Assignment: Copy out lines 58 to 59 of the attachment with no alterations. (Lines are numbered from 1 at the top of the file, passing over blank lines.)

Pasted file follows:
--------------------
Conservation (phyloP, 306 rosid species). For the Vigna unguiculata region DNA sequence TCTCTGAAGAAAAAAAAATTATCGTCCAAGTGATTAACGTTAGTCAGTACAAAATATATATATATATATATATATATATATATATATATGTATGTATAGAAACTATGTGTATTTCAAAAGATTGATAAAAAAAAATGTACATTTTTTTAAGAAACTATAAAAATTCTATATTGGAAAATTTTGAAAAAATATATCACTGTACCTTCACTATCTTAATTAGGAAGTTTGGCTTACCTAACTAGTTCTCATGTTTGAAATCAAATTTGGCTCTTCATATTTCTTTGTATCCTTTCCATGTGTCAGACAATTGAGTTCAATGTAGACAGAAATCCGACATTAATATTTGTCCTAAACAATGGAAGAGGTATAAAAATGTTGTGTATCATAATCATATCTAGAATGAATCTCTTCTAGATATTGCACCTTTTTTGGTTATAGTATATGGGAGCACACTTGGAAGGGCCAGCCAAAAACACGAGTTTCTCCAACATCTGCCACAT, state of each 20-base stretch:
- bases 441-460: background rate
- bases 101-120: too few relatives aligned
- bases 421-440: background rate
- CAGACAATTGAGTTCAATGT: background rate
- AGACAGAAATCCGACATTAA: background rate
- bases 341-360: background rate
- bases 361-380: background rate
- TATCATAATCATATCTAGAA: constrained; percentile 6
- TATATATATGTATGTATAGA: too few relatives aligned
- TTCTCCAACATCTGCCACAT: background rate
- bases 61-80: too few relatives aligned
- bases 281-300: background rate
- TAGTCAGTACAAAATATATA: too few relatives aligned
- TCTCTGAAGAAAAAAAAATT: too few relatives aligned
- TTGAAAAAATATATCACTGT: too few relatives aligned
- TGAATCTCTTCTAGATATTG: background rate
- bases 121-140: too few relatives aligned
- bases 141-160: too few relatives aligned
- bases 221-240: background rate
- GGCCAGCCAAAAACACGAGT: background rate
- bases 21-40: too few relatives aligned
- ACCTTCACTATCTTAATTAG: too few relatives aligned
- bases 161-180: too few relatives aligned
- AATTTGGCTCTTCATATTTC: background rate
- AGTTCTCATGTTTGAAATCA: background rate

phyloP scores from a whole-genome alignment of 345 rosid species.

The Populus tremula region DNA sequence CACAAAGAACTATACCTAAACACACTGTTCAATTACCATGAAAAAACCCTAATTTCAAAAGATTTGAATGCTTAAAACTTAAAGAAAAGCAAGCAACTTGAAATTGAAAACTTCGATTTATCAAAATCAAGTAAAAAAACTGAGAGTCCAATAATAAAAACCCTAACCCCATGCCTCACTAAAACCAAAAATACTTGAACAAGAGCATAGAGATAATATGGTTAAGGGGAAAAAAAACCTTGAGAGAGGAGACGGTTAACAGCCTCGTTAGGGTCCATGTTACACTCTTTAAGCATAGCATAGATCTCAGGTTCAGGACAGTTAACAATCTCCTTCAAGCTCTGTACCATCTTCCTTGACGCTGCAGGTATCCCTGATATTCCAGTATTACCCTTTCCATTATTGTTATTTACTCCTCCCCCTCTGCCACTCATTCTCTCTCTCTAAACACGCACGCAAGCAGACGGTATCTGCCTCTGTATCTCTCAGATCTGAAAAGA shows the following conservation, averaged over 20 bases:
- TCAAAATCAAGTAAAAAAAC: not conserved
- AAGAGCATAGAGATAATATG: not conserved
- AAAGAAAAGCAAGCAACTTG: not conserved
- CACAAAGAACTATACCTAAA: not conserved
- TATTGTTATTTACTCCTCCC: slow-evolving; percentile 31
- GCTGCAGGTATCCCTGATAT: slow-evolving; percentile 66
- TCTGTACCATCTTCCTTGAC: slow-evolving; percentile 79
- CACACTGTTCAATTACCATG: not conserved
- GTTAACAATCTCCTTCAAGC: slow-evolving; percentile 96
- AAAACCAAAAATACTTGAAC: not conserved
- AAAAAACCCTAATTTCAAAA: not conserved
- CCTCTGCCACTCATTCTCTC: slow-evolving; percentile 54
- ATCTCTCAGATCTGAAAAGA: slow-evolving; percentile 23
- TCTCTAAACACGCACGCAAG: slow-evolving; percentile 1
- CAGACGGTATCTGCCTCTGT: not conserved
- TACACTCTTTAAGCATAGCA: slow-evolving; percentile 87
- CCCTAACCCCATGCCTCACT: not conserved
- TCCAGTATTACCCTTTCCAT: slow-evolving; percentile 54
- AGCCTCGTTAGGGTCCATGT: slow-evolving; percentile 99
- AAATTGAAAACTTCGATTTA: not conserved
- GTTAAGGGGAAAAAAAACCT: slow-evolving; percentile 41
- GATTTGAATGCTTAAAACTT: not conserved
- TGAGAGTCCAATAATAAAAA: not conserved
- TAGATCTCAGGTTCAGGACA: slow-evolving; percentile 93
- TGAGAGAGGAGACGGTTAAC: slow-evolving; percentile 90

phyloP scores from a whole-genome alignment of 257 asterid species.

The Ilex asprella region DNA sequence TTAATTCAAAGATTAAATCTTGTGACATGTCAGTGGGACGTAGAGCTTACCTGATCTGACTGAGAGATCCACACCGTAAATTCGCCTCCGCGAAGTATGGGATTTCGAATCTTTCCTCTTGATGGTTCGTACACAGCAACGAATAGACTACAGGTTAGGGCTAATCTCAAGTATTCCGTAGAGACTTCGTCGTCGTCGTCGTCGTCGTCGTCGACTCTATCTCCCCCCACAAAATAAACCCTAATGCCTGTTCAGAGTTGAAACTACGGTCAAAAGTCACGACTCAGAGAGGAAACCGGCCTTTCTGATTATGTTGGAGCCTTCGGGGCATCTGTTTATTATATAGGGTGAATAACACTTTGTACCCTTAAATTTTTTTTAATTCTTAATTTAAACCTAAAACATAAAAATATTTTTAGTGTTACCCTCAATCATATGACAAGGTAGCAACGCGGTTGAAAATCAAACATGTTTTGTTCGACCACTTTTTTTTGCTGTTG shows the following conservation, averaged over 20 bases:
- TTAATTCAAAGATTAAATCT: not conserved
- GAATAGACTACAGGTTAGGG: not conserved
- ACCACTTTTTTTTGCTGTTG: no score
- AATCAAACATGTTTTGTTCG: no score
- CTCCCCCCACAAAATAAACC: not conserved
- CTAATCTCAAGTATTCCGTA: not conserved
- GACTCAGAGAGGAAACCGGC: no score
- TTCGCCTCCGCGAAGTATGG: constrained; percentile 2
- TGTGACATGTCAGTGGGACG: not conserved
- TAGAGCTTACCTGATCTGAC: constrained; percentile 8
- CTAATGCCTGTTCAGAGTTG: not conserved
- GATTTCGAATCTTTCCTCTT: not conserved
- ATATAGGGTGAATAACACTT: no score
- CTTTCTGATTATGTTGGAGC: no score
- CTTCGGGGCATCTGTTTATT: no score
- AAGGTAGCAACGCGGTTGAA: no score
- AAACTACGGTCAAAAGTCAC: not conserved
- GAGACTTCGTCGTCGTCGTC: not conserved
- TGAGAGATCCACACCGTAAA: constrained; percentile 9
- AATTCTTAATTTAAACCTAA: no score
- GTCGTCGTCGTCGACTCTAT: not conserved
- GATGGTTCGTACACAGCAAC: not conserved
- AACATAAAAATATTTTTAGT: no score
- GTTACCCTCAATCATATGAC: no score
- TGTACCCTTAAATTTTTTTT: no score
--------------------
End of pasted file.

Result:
- ACCACTTTTTTTTGCTGTTG: no score
- AATCAAACATGTTTTGTTCG: no score